For the majority in Covid Britain, it’s been a case of working throughout, being furloughed or losing their jobs in the most devastating economic calamity in a generation. The great class pide is now between those who can work remotely, up to 40 per cent of the total according to LEK Consulting, and those who cannot – or so the self-satisfied, upper-middle-class office workers have convinced themselves.

They shouldn’t rejoice too soon. When pushed to its logical conclusion, the working from home phenomenon has the potential to annihilate the middle class’s vice-like grip on the best jobs. Their bid to commute less will cost the jobs of hundreds of thousands of support staff, sandwich shop assistants, security guards and public transport workers. But they, it turns out, will have the last laugh.

Covid shows that proximity needn’t matter as much. That is great for wealthy commuters in the short term, allowing them to relocate from £1.5 million shoeboxes in Battersea to mansions in Bromsgrove. But if workers can be anywhere, why limit oneself to the UK?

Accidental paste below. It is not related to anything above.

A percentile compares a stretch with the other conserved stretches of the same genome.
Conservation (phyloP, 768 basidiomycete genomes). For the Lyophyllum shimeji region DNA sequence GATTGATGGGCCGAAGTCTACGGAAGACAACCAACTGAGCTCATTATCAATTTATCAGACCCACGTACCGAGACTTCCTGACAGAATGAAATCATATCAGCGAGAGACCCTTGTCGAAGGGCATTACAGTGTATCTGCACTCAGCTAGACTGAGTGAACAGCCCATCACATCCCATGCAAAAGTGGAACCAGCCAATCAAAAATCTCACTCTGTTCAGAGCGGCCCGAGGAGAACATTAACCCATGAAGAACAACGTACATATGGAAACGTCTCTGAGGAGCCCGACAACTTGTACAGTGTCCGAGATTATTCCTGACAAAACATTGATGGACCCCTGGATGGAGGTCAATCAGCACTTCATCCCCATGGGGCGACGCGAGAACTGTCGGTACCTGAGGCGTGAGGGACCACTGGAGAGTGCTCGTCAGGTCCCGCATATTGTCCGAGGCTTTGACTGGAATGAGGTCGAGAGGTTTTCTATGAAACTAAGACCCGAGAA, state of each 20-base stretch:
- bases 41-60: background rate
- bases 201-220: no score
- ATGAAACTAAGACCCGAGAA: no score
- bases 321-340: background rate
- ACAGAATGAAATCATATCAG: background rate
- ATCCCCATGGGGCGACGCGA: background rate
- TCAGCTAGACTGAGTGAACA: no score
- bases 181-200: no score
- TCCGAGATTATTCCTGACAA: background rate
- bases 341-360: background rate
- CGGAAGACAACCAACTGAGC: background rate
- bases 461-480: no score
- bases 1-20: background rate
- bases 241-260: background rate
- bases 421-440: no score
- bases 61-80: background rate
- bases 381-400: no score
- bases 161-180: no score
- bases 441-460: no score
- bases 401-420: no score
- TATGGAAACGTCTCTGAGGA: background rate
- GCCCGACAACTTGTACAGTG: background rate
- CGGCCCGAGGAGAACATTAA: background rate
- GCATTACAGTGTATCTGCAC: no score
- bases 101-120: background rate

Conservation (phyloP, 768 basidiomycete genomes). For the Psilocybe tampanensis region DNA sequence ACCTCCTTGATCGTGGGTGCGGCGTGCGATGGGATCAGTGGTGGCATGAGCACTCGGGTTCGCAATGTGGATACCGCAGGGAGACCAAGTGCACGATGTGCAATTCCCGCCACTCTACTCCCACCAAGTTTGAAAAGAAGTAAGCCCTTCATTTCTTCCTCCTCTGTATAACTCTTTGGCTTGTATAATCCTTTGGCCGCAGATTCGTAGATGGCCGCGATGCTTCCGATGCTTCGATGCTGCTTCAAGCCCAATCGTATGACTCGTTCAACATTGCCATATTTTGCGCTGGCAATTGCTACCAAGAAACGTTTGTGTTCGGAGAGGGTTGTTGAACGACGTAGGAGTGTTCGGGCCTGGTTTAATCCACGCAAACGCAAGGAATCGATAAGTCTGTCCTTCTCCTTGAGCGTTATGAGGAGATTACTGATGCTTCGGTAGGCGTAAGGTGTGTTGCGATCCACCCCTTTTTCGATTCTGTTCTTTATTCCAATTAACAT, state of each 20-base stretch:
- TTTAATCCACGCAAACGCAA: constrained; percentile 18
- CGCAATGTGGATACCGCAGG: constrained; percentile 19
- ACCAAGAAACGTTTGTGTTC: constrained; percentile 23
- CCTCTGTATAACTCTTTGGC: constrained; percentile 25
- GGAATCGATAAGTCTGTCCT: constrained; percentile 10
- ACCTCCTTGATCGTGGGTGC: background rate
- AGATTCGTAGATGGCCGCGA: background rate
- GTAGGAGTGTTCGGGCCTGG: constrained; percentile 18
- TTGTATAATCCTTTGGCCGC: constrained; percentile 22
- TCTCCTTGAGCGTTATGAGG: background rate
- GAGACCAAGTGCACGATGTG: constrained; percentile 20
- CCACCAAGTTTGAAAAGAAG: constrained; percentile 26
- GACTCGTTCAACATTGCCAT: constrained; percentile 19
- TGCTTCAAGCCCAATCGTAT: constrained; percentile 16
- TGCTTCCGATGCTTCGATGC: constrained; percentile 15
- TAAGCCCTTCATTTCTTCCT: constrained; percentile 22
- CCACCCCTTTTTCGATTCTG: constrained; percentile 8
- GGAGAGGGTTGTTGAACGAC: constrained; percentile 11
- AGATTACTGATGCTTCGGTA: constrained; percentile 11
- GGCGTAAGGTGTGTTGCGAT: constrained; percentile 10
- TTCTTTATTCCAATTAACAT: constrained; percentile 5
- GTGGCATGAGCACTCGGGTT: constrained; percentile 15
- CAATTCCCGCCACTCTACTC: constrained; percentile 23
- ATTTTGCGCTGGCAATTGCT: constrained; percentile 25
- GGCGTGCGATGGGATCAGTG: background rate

If London-based employers can hire people who live in Newcastle, Manchester or Sheffield, why not Australia, Bangalore or Poland? If workers no longer need to sit cheek-by-jowl in central office locations all of the time, legal and immigration barriers to recruiting foreign workers fall away. It becomes easier to employ Romanian-based IT staff rather than UK-based developers, even when the costs of occasional Ryanair flights and Travelodge stays to the office are accounted for.

This will spectacularly derail the middle-class gravy train. Until now, upper-middle-class professionals had remained shielded from one aspect of globalisation – production and jobs transferred to cheaper, lower-pay locations – while enjoying another – earning more by selling globally. This explains why City wages have shot up, while those of unskilled people have fallen. Working from home means that the great protective barrier cossetting office workers has been ripped away.